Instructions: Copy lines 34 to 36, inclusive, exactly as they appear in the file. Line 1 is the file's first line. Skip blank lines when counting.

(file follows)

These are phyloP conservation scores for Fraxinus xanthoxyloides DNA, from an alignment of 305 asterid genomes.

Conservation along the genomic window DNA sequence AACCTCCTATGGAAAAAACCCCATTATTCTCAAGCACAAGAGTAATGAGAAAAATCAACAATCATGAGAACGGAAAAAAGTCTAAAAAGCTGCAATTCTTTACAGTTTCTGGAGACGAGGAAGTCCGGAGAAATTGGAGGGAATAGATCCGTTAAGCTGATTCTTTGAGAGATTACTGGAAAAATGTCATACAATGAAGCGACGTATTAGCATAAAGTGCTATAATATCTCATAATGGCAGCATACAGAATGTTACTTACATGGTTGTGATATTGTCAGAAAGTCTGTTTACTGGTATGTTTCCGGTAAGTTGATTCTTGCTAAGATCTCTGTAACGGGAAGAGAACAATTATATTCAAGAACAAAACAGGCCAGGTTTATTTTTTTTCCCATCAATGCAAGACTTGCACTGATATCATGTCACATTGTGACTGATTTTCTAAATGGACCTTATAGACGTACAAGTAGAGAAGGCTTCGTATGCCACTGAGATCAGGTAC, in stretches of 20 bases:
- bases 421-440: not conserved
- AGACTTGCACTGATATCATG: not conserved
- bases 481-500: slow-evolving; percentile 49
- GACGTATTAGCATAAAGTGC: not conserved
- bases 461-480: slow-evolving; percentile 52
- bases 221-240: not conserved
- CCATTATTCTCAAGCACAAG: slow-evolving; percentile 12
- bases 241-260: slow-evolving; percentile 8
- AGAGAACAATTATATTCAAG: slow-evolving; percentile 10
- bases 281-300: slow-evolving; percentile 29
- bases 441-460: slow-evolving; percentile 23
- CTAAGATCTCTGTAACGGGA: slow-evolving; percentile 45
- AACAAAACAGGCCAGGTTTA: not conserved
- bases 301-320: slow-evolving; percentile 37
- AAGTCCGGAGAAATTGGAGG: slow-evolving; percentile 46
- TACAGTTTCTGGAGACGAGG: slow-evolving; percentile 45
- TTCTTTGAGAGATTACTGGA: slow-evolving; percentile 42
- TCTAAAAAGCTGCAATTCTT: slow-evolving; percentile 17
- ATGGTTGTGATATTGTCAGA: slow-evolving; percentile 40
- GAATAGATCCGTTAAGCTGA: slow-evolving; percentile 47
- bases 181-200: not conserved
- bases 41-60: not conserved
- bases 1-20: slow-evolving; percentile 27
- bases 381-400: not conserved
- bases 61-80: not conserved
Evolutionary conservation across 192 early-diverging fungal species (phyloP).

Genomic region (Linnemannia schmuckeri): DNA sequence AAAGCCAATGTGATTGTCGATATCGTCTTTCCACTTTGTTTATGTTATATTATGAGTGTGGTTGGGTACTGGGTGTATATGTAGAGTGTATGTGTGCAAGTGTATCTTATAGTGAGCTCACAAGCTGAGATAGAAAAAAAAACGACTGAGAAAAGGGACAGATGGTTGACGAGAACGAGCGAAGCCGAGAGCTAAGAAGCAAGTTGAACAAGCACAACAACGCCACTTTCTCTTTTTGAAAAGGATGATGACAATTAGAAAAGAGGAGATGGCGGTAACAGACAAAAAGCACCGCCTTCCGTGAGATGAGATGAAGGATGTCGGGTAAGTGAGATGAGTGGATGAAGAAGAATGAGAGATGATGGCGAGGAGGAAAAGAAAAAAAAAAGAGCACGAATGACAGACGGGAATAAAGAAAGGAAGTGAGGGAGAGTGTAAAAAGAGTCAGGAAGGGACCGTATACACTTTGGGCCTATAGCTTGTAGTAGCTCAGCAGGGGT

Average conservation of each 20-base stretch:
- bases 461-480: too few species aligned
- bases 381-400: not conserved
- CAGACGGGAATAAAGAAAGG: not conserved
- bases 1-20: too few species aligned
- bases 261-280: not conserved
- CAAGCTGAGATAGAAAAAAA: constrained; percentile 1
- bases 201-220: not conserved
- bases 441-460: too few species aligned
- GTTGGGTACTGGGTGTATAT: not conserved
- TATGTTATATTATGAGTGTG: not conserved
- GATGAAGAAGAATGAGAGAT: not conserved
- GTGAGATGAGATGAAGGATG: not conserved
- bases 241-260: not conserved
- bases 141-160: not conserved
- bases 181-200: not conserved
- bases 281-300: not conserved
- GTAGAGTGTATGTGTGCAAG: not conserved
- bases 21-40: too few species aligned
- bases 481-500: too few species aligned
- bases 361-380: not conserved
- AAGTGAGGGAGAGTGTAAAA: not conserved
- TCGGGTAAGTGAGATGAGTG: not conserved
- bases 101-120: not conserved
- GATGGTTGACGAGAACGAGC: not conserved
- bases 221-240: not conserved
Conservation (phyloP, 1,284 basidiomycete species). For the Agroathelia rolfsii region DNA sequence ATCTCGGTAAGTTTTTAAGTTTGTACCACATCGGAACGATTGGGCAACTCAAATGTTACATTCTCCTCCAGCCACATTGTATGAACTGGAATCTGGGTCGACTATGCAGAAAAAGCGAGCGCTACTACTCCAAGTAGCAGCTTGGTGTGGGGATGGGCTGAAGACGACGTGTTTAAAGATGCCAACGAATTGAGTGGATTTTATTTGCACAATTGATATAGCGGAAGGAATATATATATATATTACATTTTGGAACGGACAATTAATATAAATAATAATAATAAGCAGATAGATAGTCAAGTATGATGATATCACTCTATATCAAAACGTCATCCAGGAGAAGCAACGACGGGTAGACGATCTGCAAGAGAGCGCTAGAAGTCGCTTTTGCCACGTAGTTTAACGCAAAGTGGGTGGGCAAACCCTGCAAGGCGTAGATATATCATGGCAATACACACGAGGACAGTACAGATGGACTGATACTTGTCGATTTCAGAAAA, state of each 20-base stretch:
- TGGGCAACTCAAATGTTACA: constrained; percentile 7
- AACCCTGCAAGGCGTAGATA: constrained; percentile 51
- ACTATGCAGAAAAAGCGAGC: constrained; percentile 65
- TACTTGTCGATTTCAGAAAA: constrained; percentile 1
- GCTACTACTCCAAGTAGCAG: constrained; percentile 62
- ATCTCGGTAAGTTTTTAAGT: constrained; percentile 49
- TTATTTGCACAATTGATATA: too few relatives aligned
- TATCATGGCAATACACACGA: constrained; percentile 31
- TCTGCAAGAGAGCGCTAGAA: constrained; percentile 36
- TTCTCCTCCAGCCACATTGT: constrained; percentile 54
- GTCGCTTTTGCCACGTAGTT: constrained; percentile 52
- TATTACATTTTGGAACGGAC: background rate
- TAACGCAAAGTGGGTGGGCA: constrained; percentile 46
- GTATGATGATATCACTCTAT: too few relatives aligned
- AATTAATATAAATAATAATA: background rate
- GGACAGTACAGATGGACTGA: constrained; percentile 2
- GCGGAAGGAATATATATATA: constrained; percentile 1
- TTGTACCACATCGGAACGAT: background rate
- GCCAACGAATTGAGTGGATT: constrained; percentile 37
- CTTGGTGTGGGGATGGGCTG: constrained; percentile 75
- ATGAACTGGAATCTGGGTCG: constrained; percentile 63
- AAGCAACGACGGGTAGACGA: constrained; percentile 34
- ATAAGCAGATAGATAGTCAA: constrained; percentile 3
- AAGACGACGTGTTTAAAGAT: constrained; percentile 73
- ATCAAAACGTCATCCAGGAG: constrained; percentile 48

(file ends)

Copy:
- bases 1-20: too few species aligned
- bases 261-280: not conserved
- CAAGCTGAGATAGAAAAAAA: constrained; percentile 1